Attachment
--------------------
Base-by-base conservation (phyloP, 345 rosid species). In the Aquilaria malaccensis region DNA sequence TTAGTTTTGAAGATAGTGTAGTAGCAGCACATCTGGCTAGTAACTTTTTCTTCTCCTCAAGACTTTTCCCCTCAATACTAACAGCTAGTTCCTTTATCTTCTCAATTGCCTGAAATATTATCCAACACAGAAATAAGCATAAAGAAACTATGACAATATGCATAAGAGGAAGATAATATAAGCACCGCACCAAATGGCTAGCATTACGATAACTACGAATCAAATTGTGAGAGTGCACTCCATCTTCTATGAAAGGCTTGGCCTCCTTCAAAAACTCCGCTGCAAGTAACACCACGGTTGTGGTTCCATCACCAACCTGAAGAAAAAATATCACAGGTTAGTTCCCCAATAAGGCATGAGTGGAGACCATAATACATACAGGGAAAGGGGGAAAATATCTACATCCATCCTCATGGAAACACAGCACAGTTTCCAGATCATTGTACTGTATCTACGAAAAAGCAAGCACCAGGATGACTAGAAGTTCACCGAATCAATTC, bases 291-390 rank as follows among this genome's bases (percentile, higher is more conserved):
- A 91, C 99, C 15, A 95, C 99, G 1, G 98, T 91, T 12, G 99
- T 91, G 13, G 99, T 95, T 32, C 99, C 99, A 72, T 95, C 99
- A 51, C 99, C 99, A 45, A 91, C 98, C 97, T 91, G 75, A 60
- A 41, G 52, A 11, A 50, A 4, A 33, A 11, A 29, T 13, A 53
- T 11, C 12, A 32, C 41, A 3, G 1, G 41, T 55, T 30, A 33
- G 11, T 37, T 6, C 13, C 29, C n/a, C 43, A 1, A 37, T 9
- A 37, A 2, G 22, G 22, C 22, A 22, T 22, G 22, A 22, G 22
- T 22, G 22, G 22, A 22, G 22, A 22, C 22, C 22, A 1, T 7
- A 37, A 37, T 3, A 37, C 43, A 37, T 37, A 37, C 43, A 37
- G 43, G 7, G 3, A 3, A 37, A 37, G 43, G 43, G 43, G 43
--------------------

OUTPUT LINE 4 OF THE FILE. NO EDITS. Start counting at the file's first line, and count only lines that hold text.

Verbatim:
- A 51, C 99, C 99, A 45, A 91, C 98, C 97, T 91, G 75, A 60